Teenage girls are less interested in being a photographed smiling like a Betty Crocker image and leading the life of a simple housewife. With the help of technology, they are now capable and willing to post voyeuristic pictures of themselves on their Facebook and MySpace pages and are far more engrossed in being the next modern day Paris Hilton or Lindsey Lohan (flashing a Brazilian wax and all) of the world. And speaking of prostitutes, this fascination of the world oldest profession continues (along with a recent Elliot Spitzer scandal for inspiration) has made its way again into a film titled, The Girlfriend Experience, which premiered Tuesday, April 28th at the Tribeca Film Festival.
Directed by Steve Soderbergh, who gave us Sex, lies and videotape in 1989, The Girlfriend Experience is a modern day’s account of an upscale $2000 an hour call girl (who’s character is clad in La Perla lingerie, Michael Kors suits and Costume National pumps, not a streetwalkers ensemble). What makes the film even more intriguing is that Soderbergh cast adult-film star Sasha Grey as the call girl and left the rest of the cast to complete unknown actors.
The movie shows us a more sophisticated (yet slightly mundane) encounter she has with her live-in personal trainer boyfriend, with the parallels of her dining at Blue Hill and sleeping with clients — minus any violence that in reality could occur when being a call girl. Instead of what may be expected as a film about sex, men and prostitution, we watch a lesson in how people’s work affects them, where all the characters we meet are either challenged to take their career to the next level or are bitching about their job in some capacity because of the economic climate.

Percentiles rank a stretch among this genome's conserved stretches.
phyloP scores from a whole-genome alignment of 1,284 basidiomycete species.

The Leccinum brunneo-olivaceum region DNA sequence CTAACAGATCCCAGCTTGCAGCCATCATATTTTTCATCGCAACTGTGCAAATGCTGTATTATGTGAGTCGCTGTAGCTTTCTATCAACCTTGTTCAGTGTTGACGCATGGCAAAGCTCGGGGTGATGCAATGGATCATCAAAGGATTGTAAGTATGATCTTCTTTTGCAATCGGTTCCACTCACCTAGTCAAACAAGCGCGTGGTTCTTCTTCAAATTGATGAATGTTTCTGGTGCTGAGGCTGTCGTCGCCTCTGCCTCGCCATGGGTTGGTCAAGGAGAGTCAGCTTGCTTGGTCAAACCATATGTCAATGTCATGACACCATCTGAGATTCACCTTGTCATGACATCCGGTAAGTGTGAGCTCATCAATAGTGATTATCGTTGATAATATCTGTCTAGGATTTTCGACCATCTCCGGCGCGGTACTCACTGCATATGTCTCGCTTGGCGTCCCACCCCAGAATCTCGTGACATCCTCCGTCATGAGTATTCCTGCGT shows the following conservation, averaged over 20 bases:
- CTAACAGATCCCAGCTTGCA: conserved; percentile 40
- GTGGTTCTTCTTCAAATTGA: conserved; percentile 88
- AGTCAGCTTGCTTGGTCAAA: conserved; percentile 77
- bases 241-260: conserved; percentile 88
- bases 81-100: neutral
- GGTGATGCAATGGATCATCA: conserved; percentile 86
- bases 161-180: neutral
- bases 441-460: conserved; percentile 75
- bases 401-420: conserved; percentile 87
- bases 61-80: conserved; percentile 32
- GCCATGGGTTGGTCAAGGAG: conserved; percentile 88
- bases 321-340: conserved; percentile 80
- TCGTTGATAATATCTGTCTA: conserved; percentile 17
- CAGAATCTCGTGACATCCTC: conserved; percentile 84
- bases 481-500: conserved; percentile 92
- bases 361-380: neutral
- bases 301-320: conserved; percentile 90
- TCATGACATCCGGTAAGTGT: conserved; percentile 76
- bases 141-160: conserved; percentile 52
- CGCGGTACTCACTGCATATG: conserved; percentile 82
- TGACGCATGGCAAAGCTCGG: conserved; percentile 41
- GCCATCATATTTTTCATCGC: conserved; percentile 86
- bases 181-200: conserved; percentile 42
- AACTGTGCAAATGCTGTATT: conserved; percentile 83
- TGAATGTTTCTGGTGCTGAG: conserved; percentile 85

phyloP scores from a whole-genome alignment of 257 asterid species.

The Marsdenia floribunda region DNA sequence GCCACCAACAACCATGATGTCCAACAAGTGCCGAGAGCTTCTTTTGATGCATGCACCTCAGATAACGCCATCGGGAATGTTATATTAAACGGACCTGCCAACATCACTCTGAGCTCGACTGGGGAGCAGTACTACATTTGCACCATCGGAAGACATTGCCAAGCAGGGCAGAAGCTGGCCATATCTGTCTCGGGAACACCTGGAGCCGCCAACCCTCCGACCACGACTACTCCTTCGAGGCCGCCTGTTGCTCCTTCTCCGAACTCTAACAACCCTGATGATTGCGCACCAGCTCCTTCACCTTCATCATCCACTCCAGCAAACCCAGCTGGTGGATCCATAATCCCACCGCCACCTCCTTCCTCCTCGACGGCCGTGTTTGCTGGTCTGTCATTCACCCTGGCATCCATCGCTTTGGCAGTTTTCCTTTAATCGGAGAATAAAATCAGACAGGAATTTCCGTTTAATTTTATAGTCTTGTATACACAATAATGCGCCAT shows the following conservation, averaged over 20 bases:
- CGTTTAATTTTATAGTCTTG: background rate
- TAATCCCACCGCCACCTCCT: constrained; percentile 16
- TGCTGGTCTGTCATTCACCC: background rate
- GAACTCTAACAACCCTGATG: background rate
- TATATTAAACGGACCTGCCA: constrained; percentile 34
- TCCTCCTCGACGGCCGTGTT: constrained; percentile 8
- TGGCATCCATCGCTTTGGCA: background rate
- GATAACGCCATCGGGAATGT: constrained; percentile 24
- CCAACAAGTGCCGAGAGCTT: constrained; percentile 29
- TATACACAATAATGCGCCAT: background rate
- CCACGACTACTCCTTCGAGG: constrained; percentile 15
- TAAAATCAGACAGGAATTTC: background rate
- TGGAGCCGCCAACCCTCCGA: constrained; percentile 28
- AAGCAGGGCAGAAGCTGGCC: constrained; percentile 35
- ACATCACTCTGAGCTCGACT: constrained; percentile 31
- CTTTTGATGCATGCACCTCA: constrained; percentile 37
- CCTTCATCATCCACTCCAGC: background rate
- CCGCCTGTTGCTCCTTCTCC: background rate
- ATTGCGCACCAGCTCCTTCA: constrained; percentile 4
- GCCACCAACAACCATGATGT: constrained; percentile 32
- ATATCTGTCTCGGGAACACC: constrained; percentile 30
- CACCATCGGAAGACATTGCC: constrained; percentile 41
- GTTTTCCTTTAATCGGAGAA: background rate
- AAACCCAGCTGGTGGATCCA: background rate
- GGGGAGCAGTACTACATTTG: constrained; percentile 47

This film is basically an improvised account (shot with a 4k-red-digital-camera) set in the ever-temperamental October 2008 where the state of the economy and politics play a very significant roll as an important backdrop. Grey is looking to acquire new clients and by doing so she advances herself on to an “escort journalist” who in exchange for sex, she will get a boasting review on-line. She also seeks a new website along with a better use of a search engine and meets with a “deal-maker” who claims he can brand her with a book or a fashion line like he previously claims to have done with other escorts. Then there is her personal trainer boyfriend, who sadly seems like a goat looking through a fence, making $150 an hour and approaching his clients to buy more sessions, seeking out other gyms and retail stores to sell his clothes.
But what does that mean for the future generation of women who may watch this film making it look all too easy? What about the dire statistics of women who are murdered, beaten and taken for their earnings by clients or pimps? The Girlfriend Experience leaves us nothing of that violence, Soderbergh’s film has given us a candid film; a mirror of America’s culture one that makes you think as your watching the darkness of the scenes how scary— and despite that there is no on screen sex and very little nudity —of how this society is royally fucked.